In Which I Introduce a New Feature: the Assay.

During my parents’ last visit to New York City, my mother pointed out a limitation of my blog. “On your blog, it’s easy to find certain things, like tips and quotations,” she began. “They’re set off and labeled, so you know exactly where they are.”

“Right,” I said. “I try to make it easy.”

“I like those, but the posts I like best don’t have a label. My favorites are the ones where you talk about a big idea, or have a really thoughtful discussion.”

“Often I put those posts on Mondays,” I said. “That’s when I post a ‘big idea.’ I don’t always manage to express a big idea, but when I’m trying, I usually write it for a Monday.”

“Well, I didn’t know that. I wish it were possible to go back to find just those most thoughtful pieces. They aren’t identified for the reader.”

I realized that she’d put her finger on something that had bothered me for a long time. “You are so right,” I told her. “The posts that I consider my best aren’t tagged or grouped together in any way. But what should I call them? What’s the term for what they are?”

We brainstormed for a while with different ways to identify these pieces. Nothing seemed right. Then, as we were standing by the elevator, ready to put the discussion aside until later, my mother said, “What about an ‘assay’?”

“That sounds good. Though I’d better make sure I’m right about the definition of ‘assay.’”

We looked up the word. “Assay” turned out to be a brilliant suggestion. An “assay” is “an examination and determination as to characteristics” or “an analysis or examination,” in particular “an analysis (as of an ore or drug) to determine the presence, absence, or quantity of one or more components.” Yes!

I particularly like this term for two reasons.

First, an assay is often done in a scientific context: an assay of a metal. My study of human nature often feels that way. Particularly when I wrote my first book, Power Money Fame Sex, I seemed to be writing the Periodic Table of the Elements of Human Nature. (And of course, I often do study the scientific underpinnings of human behavior.)

Second, and more important to me, the word “assay” is a tie to the great writers about character and the conduct of life. While my work is sometimes described as self-help (and I certainly do try to be self-helpful), I aim to write in the tradition of figures like Thoreau, Tolstoy, la Rochefoulcauld, Francis Bacon, Aristotle, St. Therese of Lisieux, and of course, my favorite, Samuel Johnson.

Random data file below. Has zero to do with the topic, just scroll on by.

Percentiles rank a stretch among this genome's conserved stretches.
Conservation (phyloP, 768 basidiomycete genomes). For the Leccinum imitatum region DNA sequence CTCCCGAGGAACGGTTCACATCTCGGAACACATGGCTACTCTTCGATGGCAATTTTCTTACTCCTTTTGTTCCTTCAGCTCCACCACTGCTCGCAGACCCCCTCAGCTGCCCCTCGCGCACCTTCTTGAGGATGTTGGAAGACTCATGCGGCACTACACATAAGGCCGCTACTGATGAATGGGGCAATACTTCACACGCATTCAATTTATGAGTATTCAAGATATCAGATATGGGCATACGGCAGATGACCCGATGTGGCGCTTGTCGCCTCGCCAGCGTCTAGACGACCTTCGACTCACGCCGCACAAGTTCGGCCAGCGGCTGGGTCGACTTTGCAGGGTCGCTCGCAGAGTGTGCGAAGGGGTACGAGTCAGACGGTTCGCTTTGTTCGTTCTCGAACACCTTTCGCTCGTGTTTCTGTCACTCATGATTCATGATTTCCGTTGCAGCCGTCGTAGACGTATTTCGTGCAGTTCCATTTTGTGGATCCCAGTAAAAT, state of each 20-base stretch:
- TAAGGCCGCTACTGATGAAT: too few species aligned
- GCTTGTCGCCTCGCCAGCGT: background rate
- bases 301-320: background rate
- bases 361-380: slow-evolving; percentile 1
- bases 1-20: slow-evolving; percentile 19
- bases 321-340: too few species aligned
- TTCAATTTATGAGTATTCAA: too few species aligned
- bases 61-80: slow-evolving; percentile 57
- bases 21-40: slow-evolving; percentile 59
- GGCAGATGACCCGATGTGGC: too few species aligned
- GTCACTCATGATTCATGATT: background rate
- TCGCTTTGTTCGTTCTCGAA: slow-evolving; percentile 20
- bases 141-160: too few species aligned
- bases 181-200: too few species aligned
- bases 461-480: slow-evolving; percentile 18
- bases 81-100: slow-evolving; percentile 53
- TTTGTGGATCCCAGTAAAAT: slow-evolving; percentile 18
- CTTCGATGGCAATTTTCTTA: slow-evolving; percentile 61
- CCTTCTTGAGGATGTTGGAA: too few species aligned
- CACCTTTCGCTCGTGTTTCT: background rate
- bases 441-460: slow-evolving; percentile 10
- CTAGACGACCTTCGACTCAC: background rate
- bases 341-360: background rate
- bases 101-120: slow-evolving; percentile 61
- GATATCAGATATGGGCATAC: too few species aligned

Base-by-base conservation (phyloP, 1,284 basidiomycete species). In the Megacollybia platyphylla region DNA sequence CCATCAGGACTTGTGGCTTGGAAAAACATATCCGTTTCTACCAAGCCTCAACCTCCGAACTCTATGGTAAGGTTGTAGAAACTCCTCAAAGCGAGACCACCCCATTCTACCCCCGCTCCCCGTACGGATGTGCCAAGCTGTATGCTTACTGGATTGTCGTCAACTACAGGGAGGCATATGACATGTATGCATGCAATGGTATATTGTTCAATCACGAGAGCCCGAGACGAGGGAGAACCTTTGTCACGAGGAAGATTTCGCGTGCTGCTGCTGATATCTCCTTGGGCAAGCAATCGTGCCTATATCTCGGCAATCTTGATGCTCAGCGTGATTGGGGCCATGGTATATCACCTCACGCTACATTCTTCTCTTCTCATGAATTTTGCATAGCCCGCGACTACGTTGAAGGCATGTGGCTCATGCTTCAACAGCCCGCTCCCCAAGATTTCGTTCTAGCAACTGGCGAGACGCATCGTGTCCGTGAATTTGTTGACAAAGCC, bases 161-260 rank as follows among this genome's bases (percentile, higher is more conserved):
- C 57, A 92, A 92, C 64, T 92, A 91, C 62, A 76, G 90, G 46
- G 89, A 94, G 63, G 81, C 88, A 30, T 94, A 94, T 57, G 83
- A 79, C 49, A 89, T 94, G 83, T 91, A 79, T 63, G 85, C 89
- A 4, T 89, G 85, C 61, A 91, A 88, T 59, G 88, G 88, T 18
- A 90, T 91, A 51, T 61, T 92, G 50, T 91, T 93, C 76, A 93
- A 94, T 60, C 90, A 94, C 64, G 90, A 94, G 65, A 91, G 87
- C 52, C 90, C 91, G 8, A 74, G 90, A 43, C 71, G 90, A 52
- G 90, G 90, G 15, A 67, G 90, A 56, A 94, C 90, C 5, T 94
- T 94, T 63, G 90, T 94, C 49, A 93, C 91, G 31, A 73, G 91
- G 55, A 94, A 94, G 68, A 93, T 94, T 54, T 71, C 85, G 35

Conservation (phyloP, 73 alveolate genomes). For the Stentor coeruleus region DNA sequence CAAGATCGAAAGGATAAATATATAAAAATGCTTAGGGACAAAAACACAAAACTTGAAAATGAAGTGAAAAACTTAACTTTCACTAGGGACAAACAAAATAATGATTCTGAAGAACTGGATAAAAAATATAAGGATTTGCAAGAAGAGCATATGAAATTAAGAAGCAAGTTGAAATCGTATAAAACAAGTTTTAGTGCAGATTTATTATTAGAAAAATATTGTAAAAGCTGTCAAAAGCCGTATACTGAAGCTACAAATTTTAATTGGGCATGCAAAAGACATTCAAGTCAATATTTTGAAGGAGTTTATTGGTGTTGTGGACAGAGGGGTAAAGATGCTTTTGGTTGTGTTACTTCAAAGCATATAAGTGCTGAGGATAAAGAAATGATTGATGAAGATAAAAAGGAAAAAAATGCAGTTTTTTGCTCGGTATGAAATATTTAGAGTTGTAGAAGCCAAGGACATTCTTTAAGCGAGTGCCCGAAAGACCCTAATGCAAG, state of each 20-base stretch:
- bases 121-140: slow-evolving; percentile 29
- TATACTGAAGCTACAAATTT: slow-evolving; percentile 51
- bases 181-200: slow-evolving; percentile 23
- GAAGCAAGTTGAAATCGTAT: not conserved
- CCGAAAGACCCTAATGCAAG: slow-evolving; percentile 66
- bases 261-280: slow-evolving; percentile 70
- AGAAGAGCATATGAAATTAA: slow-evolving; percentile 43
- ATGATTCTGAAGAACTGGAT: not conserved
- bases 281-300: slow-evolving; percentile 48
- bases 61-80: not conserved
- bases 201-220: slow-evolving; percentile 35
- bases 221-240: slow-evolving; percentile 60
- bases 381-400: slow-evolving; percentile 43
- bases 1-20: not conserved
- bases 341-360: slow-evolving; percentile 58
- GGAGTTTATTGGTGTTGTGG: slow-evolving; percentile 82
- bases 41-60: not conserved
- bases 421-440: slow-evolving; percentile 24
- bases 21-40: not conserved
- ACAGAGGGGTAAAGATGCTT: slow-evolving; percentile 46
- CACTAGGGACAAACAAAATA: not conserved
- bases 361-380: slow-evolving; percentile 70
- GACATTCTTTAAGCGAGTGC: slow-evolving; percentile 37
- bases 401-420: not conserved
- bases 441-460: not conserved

One of the towering masters in this line is Montaigne, who wrote short meditations about human nature, using himself as the chief point of study.

Around 1578, in the first use of the term, Montaigne called his attempts his “essais,” to indicate that his writings were a series of trials, attempts, or tests of his judgment. Now, of course, these are called his Essays.

So I love using a similar word, “assay,” to identify my own best attempts to understand human nature by understanding myself. (As Thoreau remarked, “I should not talk so much about myself if there were anybody else whom I knew as well.”) By identifying and labeling these posts, I’ll make it possible for them to be found more easily.

So from now on, I’ll identify such pieces as “assays.” What might be an assay?
A problem in happiness: drift.
Are you annoyed by excessively cheery people? Or extremely gloomy people?
The sadness of a happiness project.
The movie “Twilight” inspires me to do a better job with some of my resolutions.
Ten myths about happiness — which do you believe?.
Be happier: embrace the paradoxes of a happiness project.

Now I feel a lot of pressure to come up with a very big idea, so I can call it an assay. Of course my mind is going blank.

* If you love to read, be sure to check out DailyLit. Quick literary fixes in your email inbox!

* If you’re giving The Happiness Project as a holiday gift, I’m happy to send you a a personalized, signed bookplate to put in it — and just as happy to send one for you, of course. If you’d like a bookplate, email me at grubin at gretchenrubin dot com. Remember, this is an actual bookplate, so be sure to include your mailing address. Feel free to ask for as many as you like — and they’re free.

  • http://cooklikeyourgrandmother.com/ Drew Kime

    There’s your “big idea” topic right there: The brain freeze you get when you set out to create a “big idea”.

    • gretchenrubin

      Bingo!

  • http://juliebush.net Julie Bush

    Great idea Gretchen.

  • http://livingthebalancedlife.com Bernice Wood

    Great thinking! It helps when we can put our writings into little boxes! Or big ones, lol!
    Bernice
    http://livingthebalancedlife.com/2010/afraid-to-let-people-in/

  • http://www.myclosestrangers.com Jill

    I love your Mom’s role in all of this. She knows your work well enough to identify a gap and she came up with the name. Yay for Mom! If she’s interested in expanding her blog consulting practice, I’d welcome her advice on mine.

  • http://getrelationshipback.net/ Sandra | Get Relationship Back

    Cool idea – I love the definition (and had no idea what it meant before reading this article). You could also use tags, like “big idea” or something of that nature…

  • http://www.mind-meditations.com Rachel

    I didn’t know that was a word until today!

    • gretchenrubin

      Has anyone read the wonderful children’s book THE TALKING PARCEL? One
      character in the book tries to use all the under-used words in the
      dictionary, so they get a chance to be out in the world. I’m doing my part
      for assay!

  • http://www.traveling-through.com/ Jfarrar57

    Thank you for such a concise and accurate history of my favorite literary genre, the essay. I think your new label is a wonderful idea. But remember, the best essays always start small, close, and personal. They explore that thoroughly, and if they are lucky they grow up to be big ideas. You’ve been doing fine, so don’t think you have to go looking for the big ideas for us. Just keep on the path you’ve been traveling.

  • Eileen